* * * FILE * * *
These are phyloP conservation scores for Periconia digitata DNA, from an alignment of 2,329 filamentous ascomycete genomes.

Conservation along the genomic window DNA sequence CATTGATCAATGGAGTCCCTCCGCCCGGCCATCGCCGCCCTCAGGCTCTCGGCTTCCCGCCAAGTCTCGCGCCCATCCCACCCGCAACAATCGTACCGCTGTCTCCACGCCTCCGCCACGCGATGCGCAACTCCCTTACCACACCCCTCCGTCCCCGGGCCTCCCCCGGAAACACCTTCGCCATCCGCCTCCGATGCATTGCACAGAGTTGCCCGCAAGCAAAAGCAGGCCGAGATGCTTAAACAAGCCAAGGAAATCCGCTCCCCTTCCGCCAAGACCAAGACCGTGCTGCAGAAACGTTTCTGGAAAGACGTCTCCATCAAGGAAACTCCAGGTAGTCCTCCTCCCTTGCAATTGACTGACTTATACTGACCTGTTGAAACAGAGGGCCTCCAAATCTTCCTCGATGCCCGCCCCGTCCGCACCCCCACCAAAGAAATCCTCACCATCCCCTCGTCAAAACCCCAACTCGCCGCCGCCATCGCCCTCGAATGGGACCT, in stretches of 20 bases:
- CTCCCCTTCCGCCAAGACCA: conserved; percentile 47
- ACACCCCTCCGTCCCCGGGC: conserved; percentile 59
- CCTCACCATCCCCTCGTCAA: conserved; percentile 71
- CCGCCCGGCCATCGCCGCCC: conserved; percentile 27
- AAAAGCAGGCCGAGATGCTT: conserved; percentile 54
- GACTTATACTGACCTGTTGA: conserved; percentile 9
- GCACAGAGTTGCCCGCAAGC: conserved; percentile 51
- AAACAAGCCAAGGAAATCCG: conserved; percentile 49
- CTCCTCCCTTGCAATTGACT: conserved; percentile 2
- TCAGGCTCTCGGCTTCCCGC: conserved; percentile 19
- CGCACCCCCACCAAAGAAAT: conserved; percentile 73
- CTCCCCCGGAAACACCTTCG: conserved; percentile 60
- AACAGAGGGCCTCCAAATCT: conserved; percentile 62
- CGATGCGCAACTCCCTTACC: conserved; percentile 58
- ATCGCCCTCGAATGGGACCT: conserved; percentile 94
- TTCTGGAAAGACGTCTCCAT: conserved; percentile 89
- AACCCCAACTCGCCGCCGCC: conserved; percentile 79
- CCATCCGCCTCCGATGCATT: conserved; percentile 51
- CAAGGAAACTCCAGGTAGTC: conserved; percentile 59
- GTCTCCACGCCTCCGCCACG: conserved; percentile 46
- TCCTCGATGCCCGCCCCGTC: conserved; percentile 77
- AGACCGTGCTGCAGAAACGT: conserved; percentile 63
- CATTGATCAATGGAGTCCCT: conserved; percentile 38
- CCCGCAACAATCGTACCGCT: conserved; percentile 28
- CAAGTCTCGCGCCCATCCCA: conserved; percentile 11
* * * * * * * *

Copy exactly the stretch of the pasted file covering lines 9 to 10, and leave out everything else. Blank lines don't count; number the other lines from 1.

- GCACAGAGTTGCCCGCAAGC: conserved; percentile 51
- AAACAAGCCAAGGAAATCCG: conserved; percentile 49